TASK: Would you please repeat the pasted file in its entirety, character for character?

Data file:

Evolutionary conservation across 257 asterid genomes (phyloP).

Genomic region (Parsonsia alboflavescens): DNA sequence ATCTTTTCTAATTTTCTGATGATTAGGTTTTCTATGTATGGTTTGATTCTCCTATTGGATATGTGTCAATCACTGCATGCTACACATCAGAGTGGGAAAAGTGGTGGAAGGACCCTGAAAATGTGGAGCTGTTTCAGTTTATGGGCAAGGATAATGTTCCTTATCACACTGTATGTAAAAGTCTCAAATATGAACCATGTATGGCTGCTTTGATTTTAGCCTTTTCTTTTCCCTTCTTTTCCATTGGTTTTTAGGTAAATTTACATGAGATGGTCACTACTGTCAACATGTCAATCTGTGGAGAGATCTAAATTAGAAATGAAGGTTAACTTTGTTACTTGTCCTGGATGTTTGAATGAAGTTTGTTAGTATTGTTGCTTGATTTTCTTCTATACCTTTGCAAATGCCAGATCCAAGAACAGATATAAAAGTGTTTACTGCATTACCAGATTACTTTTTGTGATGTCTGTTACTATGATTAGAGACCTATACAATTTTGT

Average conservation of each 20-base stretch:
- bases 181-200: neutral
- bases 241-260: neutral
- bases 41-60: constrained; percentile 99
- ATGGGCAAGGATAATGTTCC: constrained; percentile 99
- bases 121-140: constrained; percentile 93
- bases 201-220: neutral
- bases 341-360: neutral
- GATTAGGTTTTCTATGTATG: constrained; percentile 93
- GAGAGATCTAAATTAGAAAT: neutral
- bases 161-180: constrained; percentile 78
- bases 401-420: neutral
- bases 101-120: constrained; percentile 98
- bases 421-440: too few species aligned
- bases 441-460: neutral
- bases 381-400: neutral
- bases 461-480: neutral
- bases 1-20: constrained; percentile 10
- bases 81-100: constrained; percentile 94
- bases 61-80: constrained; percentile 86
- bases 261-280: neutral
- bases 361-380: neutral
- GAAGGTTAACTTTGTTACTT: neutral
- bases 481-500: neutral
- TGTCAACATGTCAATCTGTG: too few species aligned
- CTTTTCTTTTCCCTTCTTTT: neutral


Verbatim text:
Evolutionary conservation across 257 asterid genomes (phyloP).

Genomic region (Parsonsia alboflavescens): DNA sequence ATCTTTTCTAATTTTCTGATGATTAGGTTTTCTATGTATGGTTTGATTCTCCTATTGGATATGTGTCAATCACTGCATGCTACACATCAGAGTGGGAAAAGTGGTGGAAGGACCCTGAAAATGTGGAGCTGTTTCAGTTTATGGGCAAGGATAATGTTCCTTATCACACTGTATGTAAAAGTCTCAAATATGAACCATGTATGGCTGCTTTGATTTTAGCCTTTTCTTTTCCCTTCTTTTCCATTGGTTTTTAGGTAAATTTACATGAGATGGTCACTACTGTCAACATGTCAATCTGTGGAGAGATCTAAATTAGAAATGAAGGTTAACTTTGTTACTTGTCCTGGATGTTTGAATGAAGTTTGTTAGTATTGTTGCTTGATTTTCTTCTATACCTTTGCAAATGCCAGATCCAAGAACAGATATAAAAGTGTTTACTGCATTACCAGATTACTTTTTGTGATGTCTGTTACTATGATTAGAGACCTATACAATTTTGT

Average conservation of each 20-base stretch:
- bases 181-200: neutral
- bases 241-260: neutral
- bases 41-60: constrained; percentile 99
- ATGGGCAAGGATAATGTTCC: constrained; percentile 99
- bases 121-140: constrained; percentile 93
- bases 201-220: neutral
- bases 341-360: neutral
- GATTAGGTTTTCTATGTATG: constrained; percentile 93
- GAGAGATCTAAATTAGAAAT: neutral
- bases 161-180: constrained; percentile 78
- bases 401-420: neutral
- bases 101-120: constrained; percentile 98
- bases 421-440: too few species aligned
- bases 441-460: neutral
- bases 381-400: neutral
- bases 461-480: neutral
- bases 1-20: constrained; percentile 10
- bases 81-100: constrained; percentile 94
- bases 61-80: constrained; percentile 86
- bases 261-280: neutral
- bases 361-380: neutral
- GAAGGTTAACTTTGTTACTT: neutral
- bases 481-500: neutral
- TGTCAACATGTCAATCTGTG: too few species aligned
- CTTTTCTTTTCCCTTCTTTT: neutral